When Mitch Levy's wife asked him for a divorce three years ago, he hadn't seen it coming. He'd just moved to the Seattle area for a new job and she was to join him. But then she called, saying she'd decided she didn't want to be married.
In shock, and in a new town with no friends and no support, Levy was deeply depressed with no place to turn. Except one. A Unitarian Universalist (UU), he found the Woodinville, WA, UU Church (134 members). Learning it had a men's group, he showed up at a meeting and told his story.
The men in the group literally saved his life, he believes. Not only did they get him through the initial crisis with their hugs, understanding, and compassion, they literally held his hand throughout the divorce proceeding and afterward.
"I'd read somewhere that men in a crisis usually don't have close friends to turn to," he says. "That was true of me. I don't think I'd ever had more than one or two male friends. Now I have thirty. I've made friends for life."
A men's group is a valuable resource for any congregation, permitting men to develop deep, enduring relationships. "When a man walks into a UU congregation there should be something there that's male-specific for his personal, spiritual, and soulful growth," says Rev. Tom Owen-Towle, cominister at First UU Church, San Diego, CA, (773), and a founder of the UU Men's Network. To start a men's group he suggests the following:
Talk with the minister, governing board, and other leaders, as well as men who may share your interest. Hold an event about men's issues, including a worship service focusing on men's spirituality, etc. Hold a potluck with a speaker or video such as "A Gathering of Men," Bill Moyer's interview of Robert Bly. Schedule and publicize a men's meeting to talk about what kind of group to form. Start with a monthly discussion group on topics such as men and work, men and death, etc.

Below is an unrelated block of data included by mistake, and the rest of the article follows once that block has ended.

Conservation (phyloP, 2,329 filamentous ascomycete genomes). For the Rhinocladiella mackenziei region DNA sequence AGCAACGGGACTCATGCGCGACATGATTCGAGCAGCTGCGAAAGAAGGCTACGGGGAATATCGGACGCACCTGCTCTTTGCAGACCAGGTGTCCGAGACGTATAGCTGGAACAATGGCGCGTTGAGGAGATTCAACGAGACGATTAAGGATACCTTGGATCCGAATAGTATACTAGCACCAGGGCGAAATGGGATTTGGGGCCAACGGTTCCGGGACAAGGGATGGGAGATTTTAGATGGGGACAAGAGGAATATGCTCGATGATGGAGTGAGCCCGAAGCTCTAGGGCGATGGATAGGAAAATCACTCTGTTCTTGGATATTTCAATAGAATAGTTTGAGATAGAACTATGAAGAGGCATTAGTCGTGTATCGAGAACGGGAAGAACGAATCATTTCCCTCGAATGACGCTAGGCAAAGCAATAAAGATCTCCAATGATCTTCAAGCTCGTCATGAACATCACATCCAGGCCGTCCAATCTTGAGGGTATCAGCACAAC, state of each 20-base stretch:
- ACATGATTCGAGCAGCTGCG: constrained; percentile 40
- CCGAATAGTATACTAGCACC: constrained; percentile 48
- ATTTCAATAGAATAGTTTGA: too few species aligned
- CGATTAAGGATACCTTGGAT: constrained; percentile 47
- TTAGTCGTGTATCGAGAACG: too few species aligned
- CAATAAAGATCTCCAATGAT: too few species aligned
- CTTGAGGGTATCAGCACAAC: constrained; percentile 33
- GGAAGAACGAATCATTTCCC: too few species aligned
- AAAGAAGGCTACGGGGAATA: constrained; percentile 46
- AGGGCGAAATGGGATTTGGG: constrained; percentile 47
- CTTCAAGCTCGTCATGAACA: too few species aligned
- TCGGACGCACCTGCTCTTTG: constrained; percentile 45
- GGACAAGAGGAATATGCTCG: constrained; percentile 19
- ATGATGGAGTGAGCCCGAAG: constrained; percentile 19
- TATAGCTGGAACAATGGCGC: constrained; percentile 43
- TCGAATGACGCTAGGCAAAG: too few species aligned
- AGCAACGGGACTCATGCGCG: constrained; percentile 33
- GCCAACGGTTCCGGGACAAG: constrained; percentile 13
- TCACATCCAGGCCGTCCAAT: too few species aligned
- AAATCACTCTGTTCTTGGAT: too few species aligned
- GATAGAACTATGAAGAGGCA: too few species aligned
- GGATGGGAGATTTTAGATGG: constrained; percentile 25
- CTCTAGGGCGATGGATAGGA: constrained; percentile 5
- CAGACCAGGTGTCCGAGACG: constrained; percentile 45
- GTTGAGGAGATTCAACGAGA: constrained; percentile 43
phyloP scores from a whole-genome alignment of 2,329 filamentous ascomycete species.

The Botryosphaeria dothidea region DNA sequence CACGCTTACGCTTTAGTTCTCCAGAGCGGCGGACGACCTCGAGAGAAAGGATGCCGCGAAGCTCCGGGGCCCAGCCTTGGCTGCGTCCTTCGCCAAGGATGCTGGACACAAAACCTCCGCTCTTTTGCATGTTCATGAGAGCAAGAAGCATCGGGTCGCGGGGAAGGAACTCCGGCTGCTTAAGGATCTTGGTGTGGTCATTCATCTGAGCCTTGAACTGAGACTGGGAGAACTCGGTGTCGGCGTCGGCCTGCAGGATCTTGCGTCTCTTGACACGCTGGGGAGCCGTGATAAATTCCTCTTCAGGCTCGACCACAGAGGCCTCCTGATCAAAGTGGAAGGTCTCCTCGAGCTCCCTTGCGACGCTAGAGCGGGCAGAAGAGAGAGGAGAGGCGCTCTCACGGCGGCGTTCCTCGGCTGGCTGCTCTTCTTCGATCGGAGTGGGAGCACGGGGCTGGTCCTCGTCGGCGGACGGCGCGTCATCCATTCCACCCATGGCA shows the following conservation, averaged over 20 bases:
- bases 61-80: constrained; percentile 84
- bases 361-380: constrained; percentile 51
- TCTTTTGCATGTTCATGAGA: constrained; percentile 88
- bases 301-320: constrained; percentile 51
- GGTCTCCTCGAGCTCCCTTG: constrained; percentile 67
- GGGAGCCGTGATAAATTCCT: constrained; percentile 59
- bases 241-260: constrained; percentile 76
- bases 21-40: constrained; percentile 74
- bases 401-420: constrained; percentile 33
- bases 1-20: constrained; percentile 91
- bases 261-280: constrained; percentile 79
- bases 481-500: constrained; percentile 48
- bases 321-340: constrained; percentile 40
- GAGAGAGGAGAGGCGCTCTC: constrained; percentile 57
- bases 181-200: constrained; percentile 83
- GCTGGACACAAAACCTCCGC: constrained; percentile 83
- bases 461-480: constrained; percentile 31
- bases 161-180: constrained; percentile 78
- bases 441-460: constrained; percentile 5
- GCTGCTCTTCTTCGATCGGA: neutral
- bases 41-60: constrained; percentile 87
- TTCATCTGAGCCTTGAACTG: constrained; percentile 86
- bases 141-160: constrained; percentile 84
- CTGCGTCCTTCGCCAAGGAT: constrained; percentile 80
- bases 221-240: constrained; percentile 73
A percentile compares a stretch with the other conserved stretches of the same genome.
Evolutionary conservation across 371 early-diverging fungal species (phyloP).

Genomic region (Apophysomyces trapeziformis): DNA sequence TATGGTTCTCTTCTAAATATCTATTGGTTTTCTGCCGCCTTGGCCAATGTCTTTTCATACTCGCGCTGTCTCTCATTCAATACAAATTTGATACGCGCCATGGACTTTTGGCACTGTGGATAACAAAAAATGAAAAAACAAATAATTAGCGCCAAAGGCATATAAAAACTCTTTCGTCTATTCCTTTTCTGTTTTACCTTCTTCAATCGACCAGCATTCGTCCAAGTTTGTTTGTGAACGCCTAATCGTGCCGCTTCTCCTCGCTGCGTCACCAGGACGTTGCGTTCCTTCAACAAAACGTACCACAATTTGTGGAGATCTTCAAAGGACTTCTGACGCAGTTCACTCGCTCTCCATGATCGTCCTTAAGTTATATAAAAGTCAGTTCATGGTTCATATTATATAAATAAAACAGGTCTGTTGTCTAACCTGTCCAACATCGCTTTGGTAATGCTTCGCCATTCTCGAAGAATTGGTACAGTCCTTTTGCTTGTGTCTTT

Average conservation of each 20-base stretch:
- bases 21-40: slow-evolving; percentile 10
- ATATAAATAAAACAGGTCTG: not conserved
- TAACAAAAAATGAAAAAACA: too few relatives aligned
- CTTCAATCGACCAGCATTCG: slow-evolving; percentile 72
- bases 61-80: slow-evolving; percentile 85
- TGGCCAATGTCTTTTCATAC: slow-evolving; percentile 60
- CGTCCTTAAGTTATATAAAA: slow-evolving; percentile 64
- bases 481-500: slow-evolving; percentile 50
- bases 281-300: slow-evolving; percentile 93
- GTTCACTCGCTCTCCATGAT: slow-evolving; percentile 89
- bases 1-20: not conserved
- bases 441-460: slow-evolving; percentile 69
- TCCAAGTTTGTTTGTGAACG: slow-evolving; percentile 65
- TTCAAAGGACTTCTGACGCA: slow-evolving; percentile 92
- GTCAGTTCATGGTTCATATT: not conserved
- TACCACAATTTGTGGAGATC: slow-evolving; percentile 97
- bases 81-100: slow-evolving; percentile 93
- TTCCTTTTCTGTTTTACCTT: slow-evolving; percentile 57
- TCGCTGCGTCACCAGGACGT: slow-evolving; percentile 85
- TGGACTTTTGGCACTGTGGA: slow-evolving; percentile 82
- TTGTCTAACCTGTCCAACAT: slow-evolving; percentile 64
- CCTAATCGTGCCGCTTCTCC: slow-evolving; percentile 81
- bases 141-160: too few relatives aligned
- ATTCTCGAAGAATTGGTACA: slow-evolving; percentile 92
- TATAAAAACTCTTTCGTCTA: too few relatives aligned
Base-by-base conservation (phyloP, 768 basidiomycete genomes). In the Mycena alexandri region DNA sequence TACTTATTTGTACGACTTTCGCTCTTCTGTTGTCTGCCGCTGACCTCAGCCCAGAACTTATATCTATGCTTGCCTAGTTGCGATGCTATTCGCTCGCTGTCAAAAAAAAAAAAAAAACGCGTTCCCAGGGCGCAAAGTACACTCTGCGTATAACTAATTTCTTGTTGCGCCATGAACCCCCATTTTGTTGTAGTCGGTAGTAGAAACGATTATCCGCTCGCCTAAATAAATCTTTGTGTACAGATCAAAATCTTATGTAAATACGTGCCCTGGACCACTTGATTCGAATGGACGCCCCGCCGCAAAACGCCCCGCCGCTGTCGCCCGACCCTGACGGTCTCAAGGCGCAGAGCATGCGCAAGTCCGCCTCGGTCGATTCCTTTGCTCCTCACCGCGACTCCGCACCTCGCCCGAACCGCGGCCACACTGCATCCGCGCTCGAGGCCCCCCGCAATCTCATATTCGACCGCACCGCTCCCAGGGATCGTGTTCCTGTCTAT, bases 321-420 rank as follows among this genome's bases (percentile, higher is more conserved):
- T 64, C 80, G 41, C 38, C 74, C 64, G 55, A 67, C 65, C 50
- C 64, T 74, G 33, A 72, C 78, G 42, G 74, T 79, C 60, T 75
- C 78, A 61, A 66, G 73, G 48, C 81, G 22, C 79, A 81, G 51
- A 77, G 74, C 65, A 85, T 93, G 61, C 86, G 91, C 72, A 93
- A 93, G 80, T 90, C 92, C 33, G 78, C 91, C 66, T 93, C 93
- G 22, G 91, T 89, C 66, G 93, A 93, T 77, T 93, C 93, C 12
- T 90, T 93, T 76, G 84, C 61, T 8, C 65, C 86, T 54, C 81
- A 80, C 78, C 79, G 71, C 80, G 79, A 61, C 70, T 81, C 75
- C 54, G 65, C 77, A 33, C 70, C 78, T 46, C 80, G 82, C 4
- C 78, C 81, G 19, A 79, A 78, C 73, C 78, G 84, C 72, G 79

Types of groups:
- Social Group—Monthly dinners, sporting events, card-playing, hiking, camping.
- Service Group—Occasional group providing service to congregation or community.
- Discussion Group—Begins with check-in allowing personal sharing, followed by discussion of an issue relevant to men. Every two to four weeks.
- Support Group—Permits sharing of personal joys, sorrows, concerns that can only be spoken in a trust-based environment of compassionate listeners. Closed group, which may meet every week or two weeks.
A men's group can fail, says Owen-Towle, if:
- It lacks the endorsement of the religious professionals in the church.
- It lacks a critical mass of six to ten men.
- It becomes a therapy group rather than a support group. "It should be therapeutic, but not therapy," he says.
Hal Krieger has been a member of the men's group for twelve years at the Unitarian Society of Germantown, PA (253). Support by the group helped him overcome alcoholism and develop closer relationships with his children. "It's being able to share intimate stories," he says. "To just sit with a group of men who are listening and concerned and nonjudgmental is very powerful."